The idea behind the G100s design is that RTS players don't need a lot of extra buttons but do need to make a lot of quick, very precise motions. They tend to drive the mouse more with their fingertips than with a full grip, so a lighter mouse would be preferable for that style of play.

I opted to test their theory by playing rounds of StarCraft II and Civilization V (yes, I know Civilization V isn't actually an RTS, but it does share some of the motions), and I found that it was basically dead on. The mouse was underwhelming for playing anything super slow paced (the undemanding Duels of the Planeswalkers 2013 actually wasn't very enjoyable with this mouse, surprisingly), but I noticed that my mousing style changed and adapted to the two strategy games. I'm not entirely sure how useful the DPI switch is, but having a fourth mouse button available and basically out of the way didn't negatively affect my use of the mouse.

It's also tough to adequately articulate, but the G100s really did seem ideal for strategy gaming, more so than the other two mice, and the sensor had an incredibly fluid and smooth feel to it. Like the others, the G100s is a very responsive mouse, but the entire subjective feel in hand gradually made a believer out of me.

The Logitech G500s: For Action Games

I've been a very longtime advocate of Logitech's G500 as one of the most perfect gaming mice ever made. I never got much mileage out of changing the DPI of the sensor on the fly, and the default weight (no weights added) was perfectly fine; it was more about the coarse but breathable material used in its side grips, the toggleable freewheel, and the overall grip and response of the mouse.

I'm not really shedding tears about the G500s being basically a carbon copy of the G500 but with a higher quality laser and a less exciting paint job. The G500 had one annoying habit that should basically be fixed in the G500s: the switches in the mouse buttons would actually eventually wear out and begin holding inconsistently. It's my understanding this wasn't an uncommon problem, so the new switches in the G500s shouldd go a long way towards ameliorating it.

The G500s sports a total of eight buttons: left click, right click, mouse wheel, DPI up and down next to the left click, and then the back and forward buttons with a third button nestled under them. Beneath the wheel is a mechanical switch that toggles Logitech's secret sauce, the freewheel. You can choose to have the wheel click one step at a time the way mouse wheels typically do, or you can take the brakes off and use it as an analog mouse wheel, controlling scrolling speed with the speed of the wheel. I have a friend with a G500 who never used this, but I get a tremendous amount of mileage out of it.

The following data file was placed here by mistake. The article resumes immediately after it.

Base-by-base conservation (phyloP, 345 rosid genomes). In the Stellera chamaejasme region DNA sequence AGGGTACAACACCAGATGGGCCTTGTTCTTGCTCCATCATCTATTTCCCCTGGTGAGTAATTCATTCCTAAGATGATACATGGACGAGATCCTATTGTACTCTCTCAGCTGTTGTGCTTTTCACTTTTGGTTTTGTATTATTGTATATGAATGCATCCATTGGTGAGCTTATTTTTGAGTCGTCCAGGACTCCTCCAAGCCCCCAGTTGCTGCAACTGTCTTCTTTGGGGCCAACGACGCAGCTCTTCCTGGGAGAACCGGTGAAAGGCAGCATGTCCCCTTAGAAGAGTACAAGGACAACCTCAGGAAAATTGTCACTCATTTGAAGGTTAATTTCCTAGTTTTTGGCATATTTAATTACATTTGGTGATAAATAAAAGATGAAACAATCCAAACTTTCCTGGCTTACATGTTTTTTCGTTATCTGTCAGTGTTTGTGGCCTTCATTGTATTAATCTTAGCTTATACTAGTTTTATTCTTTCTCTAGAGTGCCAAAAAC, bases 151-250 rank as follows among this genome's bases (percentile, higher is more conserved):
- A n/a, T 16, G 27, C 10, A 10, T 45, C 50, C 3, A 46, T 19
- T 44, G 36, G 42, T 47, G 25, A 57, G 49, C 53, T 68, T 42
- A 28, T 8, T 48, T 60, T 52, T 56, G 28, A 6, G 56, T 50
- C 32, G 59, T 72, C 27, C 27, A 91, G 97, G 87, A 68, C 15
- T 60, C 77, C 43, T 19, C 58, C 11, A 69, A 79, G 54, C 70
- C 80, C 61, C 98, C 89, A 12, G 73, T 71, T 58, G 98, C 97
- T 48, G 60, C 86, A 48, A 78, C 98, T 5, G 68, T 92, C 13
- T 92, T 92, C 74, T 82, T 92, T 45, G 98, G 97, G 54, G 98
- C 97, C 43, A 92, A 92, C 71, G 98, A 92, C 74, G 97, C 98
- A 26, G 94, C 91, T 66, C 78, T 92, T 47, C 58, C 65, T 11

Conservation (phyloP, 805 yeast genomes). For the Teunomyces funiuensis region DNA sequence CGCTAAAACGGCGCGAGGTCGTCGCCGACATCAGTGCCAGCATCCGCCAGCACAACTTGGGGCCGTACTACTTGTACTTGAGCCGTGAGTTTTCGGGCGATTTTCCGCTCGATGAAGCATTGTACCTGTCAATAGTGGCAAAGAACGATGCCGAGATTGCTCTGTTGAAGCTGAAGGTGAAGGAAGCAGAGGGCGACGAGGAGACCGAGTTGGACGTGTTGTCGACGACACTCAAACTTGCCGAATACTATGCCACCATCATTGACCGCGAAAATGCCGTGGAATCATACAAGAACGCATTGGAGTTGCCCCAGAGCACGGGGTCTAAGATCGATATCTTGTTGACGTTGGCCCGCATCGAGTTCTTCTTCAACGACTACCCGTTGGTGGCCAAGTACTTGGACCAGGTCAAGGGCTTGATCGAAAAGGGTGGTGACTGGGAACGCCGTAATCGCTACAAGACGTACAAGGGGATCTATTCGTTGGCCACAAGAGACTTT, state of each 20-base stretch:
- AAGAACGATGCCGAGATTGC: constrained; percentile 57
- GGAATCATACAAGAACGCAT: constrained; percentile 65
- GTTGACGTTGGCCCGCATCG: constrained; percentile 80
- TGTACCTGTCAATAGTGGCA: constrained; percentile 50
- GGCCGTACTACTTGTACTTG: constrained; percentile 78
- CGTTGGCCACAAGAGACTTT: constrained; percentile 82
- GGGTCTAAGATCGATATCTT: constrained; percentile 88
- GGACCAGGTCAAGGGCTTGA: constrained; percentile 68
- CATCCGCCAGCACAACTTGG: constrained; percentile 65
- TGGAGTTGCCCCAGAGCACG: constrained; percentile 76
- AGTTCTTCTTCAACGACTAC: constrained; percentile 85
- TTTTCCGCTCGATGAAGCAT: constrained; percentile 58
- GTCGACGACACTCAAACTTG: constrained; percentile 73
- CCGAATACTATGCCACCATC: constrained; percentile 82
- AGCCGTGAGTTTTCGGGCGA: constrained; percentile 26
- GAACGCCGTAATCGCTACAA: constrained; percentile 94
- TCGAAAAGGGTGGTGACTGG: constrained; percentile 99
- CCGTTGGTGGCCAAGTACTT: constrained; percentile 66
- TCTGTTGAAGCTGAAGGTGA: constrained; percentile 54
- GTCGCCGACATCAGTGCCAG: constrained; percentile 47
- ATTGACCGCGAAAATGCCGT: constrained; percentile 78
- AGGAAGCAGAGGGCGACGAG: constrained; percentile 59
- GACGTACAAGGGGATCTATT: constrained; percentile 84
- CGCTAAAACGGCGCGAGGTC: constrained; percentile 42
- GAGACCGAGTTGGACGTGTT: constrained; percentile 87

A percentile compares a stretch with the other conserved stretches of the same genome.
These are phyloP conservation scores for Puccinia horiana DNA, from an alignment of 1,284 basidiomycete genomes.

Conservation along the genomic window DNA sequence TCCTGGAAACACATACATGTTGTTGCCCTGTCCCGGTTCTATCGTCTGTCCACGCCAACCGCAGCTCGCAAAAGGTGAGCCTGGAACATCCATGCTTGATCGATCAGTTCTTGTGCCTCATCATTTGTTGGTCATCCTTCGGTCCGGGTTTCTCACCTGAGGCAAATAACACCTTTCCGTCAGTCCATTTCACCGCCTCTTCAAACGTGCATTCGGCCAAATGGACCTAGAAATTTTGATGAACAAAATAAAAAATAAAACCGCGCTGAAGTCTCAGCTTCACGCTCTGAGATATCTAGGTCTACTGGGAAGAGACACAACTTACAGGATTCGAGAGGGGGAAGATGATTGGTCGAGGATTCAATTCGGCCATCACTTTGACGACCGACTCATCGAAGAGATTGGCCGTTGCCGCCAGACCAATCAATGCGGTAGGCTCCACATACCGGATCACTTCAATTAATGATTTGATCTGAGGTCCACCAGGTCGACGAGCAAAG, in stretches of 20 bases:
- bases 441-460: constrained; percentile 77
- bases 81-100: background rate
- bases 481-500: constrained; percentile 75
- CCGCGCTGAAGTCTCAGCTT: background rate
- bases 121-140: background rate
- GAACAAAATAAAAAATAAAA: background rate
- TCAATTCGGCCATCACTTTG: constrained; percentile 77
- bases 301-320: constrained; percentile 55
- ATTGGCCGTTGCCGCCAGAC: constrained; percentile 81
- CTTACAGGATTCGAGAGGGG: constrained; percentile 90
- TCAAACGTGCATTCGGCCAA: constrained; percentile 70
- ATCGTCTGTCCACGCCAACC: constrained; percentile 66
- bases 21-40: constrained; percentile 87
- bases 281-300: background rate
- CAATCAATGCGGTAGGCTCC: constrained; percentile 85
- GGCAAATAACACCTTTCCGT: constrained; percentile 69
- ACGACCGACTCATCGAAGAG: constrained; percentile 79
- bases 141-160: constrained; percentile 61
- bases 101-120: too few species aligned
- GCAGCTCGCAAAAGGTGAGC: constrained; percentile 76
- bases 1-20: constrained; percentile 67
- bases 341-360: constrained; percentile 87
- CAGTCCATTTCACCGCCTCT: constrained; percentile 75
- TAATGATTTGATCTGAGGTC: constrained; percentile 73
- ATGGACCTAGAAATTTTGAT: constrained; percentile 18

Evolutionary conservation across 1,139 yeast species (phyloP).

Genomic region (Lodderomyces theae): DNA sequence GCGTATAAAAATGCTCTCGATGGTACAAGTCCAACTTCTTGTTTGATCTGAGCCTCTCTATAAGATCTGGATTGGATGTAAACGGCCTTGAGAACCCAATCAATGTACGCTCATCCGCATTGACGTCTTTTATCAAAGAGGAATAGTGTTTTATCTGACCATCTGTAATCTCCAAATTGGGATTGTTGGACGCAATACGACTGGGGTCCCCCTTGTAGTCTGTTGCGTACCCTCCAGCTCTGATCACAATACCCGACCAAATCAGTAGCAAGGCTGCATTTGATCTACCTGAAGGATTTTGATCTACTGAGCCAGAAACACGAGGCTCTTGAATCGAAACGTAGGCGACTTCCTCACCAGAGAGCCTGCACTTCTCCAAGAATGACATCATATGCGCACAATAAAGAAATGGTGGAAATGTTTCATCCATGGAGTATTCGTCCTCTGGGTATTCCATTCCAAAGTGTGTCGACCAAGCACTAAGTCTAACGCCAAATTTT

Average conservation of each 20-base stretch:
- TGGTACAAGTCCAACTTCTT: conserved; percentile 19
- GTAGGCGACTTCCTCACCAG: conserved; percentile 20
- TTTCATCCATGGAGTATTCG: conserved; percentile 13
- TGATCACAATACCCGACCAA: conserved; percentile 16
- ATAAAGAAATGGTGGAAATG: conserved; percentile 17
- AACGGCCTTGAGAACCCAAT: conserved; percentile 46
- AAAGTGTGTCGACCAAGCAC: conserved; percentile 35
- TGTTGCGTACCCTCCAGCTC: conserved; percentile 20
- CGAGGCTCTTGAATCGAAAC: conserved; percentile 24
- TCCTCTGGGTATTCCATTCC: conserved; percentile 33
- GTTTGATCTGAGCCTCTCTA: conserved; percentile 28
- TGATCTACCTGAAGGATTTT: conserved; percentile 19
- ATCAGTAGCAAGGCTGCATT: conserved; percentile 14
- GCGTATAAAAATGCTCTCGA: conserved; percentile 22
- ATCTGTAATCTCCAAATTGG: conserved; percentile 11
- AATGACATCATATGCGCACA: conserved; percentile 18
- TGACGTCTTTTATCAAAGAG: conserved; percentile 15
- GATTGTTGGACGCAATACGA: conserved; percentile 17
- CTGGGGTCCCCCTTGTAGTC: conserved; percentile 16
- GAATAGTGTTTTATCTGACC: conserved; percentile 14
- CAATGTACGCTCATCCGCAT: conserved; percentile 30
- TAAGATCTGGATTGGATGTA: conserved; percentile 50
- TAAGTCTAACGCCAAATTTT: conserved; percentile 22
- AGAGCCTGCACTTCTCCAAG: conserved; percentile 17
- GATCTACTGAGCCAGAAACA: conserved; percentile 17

For a brass tacks FPS mouse, the G500 and now the G500s are pretty solid, but unlike the G100s with its more timeless design, the G500s does have a little more room for improvement. A realtime DPI shift button is becoming increasingly common in gaming mice (Corsair called it their "Sniper button"), but that's not an available option in the G500s software unless you're using the software mode instead of the mouse's onboard memory. You can do DPI up or DPI down, but you can't hold one of the side buttons to temporarily lower or raise the sensitivity. That's a shame, because the functionality is available in the G600, and the G500s could really use it.

With the G500s available there's no reason to recommend the G500; the G500s sports higher quality switches in the buttons and received a slight increase in the top end of its laser's sensitivity (up to 8200 DPI.) At an MSRP of $69 it's a little pricey, but it has a fantastic grip if textures like those used on Razer's mice cause your skin to sweat, the adjustable weight is fantastic for some users, and the buttons are all in logical and easy to use places. The G500s is a workhorse if ever there were one.

The Logitech G700s: Convertible for the MMO Player

When Logitech showed me the G700s, I was actually pretty impressed by it and disappointed that I never saw the G700 in retail. Apparently I wasn't the only one; other gamers I know never saw the G700 floating around, either. Maybe it was too expensive, who can tell, but it wasn't an eyecatcher on the shelf (something the G500's ostentatious paint job undoubtedly helped.) That's kind of a shame, because if you're a fan of the G500 and G500s, this is basically a beefed up version of that mouse.